Converting BigBlueButton recordings to self-contained videos
When the pandemic lock downs started, my local Linux User Group started looking at video conferencing tools we could use to continue presenting talks and other events to members. We ended up adopting BigBlueButton: as well as being Open Source, it’s focus on education made it well suited for presenting talks. It has the concept of a presenter role, and built in support for slides (it sends them to viewers as images, rather than another video stream). It can also record sessions for later viewing.
To view those recordings though, you need to use BBB’s web player. I wanted to make sure we could keep the recordings available should the BBB instance we were using went away. Ideally, we’d just be able to convert the recordings to self contained videos files that could be archived and published along side our other recordings. There are a few tools intended to help with this:
- bbb-recorder: screen captures Chrome displaying BBB’s web player to produce a video.
- bbb-download: this one is intended to run on the BBB server, and combines slides, screen share and presentation audio using ffmpeg. Does not include webcam footage.
I really wanted something that would include both the camera footage and slides in one video, so decided to make my own. The result is bbb-render:
At the present, it consists of two scripts. The first is download.py, which takes the URL of a public BBB recording and downloads all of its assets to a local folder. The second is make-xges.py, which assembles those assets so they’re ready to render.
The resources retrieved by the download script include:
- Video from the presenters’ cameras, plus the audio track for the presentation.
- Video for screen sharing segments of the presentation. This is the same length as the webcams video, with blank footage when nothing is being shared.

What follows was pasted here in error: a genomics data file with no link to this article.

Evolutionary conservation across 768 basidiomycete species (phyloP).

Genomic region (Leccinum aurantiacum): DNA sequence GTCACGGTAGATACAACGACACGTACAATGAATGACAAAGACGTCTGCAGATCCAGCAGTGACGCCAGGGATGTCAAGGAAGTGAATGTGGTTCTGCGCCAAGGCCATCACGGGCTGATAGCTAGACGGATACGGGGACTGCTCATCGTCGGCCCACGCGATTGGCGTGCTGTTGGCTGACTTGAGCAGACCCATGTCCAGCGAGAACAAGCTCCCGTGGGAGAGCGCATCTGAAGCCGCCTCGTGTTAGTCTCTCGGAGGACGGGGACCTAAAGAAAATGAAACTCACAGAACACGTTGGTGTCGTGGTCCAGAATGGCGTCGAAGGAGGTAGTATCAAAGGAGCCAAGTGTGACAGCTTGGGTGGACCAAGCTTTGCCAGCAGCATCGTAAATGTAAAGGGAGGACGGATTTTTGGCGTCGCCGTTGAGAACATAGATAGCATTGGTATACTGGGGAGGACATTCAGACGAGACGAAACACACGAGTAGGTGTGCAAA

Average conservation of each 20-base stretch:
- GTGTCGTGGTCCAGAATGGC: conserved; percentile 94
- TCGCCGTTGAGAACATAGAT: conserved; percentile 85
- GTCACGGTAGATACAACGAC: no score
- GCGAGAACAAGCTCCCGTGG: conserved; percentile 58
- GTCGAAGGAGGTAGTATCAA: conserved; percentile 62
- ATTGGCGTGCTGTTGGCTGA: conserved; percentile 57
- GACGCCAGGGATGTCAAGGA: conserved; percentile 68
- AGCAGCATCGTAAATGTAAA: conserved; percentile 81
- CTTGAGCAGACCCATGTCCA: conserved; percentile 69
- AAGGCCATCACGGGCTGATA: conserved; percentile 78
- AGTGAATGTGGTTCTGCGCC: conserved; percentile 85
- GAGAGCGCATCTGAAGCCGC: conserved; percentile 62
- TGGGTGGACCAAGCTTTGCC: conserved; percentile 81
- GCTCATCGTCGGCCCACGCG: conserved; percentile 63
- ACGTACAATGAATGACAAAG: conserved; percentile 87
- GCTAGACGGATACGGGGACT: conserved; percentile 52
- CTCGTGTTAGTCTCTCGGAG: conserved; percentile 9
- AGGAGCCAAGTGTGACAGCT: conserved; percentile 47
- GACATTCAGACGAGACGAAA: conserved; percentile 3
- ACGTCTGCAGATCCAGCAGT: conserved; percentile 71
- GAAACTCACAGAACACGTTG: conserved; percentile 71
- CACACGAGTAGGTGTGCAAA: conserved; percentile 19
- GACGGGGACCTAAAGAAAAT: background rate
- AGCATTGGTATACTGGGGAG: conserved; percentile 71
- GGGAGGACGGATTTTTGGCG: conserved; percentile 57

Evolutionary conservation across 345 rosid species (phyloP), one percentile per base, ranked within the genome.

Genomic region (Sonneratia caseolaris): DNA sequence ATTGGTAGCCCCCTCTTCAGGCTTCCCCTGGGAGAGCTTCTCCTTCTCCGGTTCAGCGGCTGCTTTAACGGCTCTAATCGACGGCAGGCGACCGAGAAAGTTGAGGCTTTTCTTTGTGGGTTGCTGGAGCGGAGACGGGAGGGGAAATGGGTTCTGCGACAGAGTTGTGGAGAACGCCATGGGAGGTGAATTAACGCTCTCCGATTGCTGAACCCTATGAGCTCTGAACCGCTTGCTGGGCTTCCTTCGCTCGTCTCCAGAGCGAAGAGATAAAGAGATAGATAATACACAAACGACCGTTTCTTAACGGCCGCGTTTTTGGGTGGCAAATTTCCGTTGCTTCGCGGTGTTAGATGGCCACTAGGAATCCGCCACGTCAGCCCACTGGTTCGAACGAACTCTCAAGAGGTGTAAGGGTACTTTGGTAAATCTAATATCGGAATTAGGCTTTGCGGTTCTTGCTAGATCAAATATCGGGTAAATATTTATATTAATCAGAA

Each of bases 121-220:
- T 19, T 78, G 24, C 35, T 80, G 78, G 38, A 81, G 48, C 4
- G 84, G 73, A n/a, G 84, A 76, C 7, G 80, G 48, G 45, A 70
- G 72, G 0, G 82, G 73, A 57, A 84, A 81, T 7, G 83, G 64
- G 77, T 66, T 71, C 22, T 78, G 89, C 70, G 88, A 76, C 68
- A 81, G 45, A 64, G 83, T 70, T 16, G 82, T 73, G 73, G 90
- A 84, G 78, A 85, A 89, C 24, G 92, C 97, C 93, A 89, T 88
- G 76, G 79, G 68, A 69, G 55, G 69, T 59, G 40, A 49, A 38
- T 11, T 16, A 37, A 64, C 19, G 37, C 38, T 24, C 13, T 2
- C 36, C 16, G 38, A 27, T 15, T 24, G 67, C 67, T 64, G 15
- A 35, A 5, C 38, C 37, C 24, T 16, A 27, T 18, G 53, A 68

- Timing information for when to show the screen share video, along with the aspect ration for a particular share session
- An SVG file with custom timing attributes that is uses to present the slides and whiteboard scribbles. By following links in the SVG, we can download all the slide images.
- Mouse cursor position over time. This is used for the “red dot laser pointer” effect.
- Not actually slides. For some reason, this is the text chat replay.
My first thought to combine the various parts was to construct a GStreamer pipeline that would play everything back together, using timers to bring slides in and out. This turned out to be easier said than done, so I started looking for something higher level.
It turns out GStreamer has that covered in the form of GStreamer Editing Services: a library intended to help write non-linear editing applications. That fits the problem really well: I’ve got a collection of assets and metadata, so just need to convert all the timing information into an appropriate edit list. I can put the webcam footage in the bottom right corner, ask for a particular slide image to display at a particular point on the timeline and go away at another point, display screen share footage, etc. It also made it easy to add a backdrop image to fill in the blank space around the slides and camera and add a bit of branding to the result.
On top of that, I can serialise that edit list to a file, rather than encoding the video directly. The ges-launch-1.0 utility can load the project to quickly play back the result without without having to wait for the video to encode.
I can even load the project in Pitivi, a video editor built on top of GES:
This makes it very easy to scrub through the timeline to quickly verify that everything looks correct.
At this point, the scripts can produce a crisp 1080p video that should be good enough for most presentations. There are a few areas that could be improved though:
- If there are multiple presenters with their webcam on, we still get a single webcam video with each presenter feed shown in a square grid. It would probably look better to try and stack each presenter vertically. This could probably be done by applying videocrop as an effect to extract each individual presenter, and include the video multiple times in the project.
- The data in cursor.xml is ignored. It would be pretty easy to display a small red circle image at the correct times and positions.
As GUADEC is using BigBlueButton this year, hopefully it should help with processing the recordings into individual videos.